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Sydney's busiest bus route is the 400 from Burwood in the west to Bondi Junction via Sydney Airport, data from NSW's Opal electronic ticketing system shows.
About 16,000 journeys are taken on the 400 service – the only bus that drops passengers at the airport – on a typical week day.
The crowning of the 400 as the city's busiest route comes as the Baird government encourages commuters to use phone apps to find out how crowded a bus is before it arrives, allowing them to decide whether to board or wait for the next service.
The NextThere app is the first to provide a real-time assessment of crowding on buses, and began a live feed to users on Wednesday.
Opal data gives a more accurate picture of demand for bus services. Photo: Brendan EspositoThe Opal data is also providing transport planners a more accurate picture of demand for services across Sydney's trains, buses and ferries than the traditional method of counting passengers at stops and stations.
In the evening peak, M20 buses between Sydney's CBD and the fast-growing Green Square precinct in the inner south are also consistently among the most crammed.
Since 2011, an extra 490 services have been put on routes to and from Green Square. A boom in apartment construction at Green Square and neighbouring suburbs such as Waterloo has led to a surge in population and demand for public transport.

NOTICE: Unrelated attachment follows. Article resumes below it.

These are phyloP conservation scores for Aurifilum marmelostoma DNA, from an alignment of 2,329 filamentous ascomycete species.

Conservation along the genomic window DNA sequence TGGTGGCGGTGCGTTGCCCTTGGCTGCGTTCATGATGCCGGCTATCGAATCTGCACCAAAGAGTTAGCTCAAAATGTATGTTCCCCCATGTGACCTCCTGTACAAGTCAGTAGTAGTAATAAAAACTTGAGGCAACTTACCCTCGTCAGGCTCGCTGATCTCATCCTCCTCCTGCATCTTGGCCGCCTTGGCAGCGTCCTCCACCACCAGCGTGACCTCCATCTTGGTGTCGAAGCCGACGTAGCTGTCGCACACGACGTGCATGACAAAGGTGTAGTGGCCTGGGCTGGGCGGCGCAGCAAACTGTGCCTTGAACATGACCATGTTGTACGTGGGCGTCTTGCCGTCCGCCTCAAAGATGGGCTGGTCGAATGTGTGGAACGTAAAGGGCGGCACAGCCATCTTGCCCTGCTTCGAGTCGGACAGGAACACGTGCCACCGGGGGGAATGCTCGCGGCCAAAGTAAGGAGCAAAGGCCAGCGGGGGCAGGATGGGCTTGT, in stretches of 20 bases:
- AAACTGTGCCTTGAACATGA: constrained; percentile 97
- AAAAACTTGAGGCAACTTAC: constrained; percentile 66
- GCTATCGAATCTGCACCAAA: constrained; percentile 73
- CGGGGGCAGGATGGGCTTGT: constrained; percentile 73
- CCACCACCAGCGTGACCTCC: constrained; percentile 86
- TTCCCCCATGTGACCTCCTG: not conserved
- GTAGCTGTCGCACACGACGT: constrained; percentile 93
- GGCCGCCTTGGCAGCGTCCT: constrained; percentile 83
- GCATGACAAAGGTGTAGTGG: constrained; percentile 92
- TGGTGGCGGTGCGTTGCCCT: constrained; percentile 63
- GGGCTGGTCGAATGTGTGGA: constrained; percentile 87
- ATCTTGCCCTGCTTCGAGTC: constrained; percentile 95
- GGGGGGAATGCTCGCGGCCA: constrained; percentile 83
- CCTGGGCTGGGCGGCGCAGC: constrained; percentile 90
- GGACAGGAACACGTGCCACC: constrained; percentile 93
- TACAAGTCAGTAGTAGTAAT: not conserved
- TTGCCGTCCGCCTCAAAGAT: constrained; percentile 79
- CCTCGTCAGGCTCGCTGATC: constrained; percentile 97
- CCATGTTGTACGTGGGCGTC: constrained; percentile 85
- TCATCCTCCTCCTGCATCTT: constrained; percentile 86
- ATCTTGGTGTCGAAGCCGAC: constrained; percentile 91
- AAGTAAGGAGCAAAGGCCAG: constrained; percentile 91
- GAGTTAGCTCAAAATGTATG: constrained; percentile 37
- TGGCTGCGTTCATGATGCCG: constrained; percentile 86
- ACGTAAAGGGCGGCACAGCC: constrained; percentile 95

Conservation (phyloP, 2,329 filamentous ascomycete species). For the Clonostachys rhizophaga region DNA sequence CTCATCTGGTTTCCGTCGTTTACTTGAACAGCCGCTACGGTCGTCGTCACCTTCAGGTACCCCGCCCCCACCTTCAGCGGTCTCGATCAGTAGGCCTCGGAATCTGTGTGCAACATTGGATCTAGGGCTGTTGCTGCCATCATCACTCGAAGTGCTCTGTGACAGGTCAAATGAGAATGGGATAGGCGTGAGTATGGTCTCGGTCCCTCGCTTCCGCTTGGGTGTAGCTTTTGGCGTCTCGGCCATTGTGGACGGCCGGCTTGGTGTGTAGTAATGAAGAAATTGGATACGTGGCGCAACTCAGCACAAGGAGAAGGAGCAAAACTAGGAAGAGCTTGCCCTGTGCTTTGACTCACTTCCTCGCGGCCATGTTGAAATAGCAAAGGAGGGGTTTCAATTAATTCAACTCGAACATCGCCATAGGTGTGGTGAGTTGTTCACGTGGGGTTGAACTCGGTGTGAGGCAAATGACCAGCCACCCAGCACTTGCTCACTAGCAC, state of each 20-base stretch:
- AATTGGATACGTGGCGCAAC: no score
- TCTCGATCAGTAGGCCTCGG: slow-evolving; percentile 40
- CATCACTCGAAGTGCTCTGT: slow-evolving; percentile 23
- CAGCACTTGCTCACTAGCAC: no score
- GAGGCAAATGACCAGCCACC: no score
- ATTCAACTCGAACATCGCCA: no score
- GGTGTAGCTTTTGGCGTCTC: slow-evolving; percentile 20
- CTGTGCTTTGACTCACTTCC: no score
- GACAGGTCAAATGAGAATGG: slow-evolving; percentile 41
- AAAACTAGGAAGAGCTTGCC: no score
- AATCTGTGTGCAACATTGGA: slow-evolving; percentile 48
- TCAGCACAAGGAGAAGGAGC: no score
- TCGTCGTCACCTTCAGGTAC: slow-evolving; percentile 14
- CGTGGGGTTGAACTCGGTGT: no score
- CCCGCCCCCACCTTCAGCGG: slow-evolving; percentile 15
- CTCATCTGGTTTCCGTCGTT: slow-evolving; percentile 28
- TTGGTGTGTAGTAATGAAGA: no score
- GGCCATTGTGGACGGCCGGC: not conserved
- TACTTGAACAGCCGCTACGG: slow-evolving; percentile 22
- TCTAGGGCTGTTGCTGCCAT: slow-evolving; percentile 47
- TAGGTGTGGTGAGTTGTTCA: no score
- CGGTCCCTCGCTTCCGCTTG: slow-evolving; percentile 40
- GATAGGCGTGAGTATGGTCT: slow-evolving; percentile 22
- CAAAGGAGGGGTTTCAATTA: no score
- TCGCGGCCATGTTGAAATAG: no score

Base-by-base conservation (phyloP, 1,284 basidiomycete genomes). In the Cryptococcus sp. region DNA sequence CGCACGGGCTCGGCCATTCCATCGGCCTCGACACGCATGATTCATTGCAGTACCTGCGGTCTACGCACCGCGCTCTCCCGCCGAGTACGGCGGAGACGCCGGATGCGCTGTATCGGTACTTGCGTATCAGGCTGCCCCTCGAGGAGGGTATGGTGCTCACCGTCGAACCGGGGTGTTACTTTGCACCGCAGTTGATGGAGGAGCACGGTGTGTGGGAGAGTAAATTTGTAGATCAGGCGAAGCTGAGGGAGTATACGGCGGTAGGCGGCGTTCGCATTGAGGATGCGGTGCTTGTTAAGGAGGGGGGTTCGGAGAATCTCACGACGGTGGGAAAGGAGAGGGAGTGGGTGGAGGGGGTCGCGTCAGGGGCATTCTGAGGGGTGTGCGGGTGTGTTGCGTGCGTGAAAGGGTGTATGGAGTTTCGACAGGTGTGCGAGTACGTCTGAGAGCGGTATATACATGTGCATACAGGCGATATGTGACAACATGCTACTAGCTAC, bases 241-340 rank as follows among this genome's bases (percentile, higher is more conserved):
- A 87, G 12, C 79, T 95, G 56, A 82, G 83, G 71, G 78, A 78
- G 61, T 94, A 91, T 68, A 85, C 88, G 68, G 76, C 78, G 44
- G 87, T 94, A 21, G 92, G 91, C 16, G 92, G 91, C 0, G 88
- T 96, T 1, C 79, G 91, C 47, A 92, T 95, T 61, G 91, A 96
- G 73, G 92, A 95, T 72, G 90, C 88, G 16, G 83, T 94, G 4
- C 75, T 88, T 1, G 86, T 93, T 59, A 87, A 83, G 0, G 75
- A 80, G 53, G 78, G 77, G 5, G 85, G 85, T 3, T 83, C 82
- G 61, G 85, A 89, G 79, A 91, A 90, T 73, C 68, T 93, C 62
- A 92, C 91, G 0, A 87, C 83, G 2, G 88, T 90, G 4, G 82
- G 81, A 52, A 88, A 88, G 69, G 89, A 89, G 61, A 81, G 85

In the mornings, the 900 bus that provides a shuttle around central Paramatta, the 55C "Gong Shuttle" in Wollongong, and the 617X from Rouse Hill to Sydney's CBD feature among the most crowded.
On Wednesday morning, real-time data from Opal showed 71 per cent of the 900 services had standing room only, while three out of every five 55C and 617X buses had no seats available for passengers.
Rupert Hanson, creator of the NextThere app, said the real-time data would allow people to make informed decisions about whether to get on board a crowded bus or wait for the next service.
"It seems to be a real great side-effect of having rolled out Opal," he said.
Transport Minister Andrew Constance said the government had invested about $100 million on new and extra buses for the coming year.
"While the app won't create more seats, it will give people more choice," he said.
While the 400 service remains the only bus to stop at Sydney Airport, the government has committed to providing an extra two bus services– one from the city's south and another from the inner west – once a new interchange is completed at the domestic terminal in 2018.
The seven-storey interchange will include a drop-off and pick-up area for buses as large as double-deckers.
This article first appeared on www.smh.com.au
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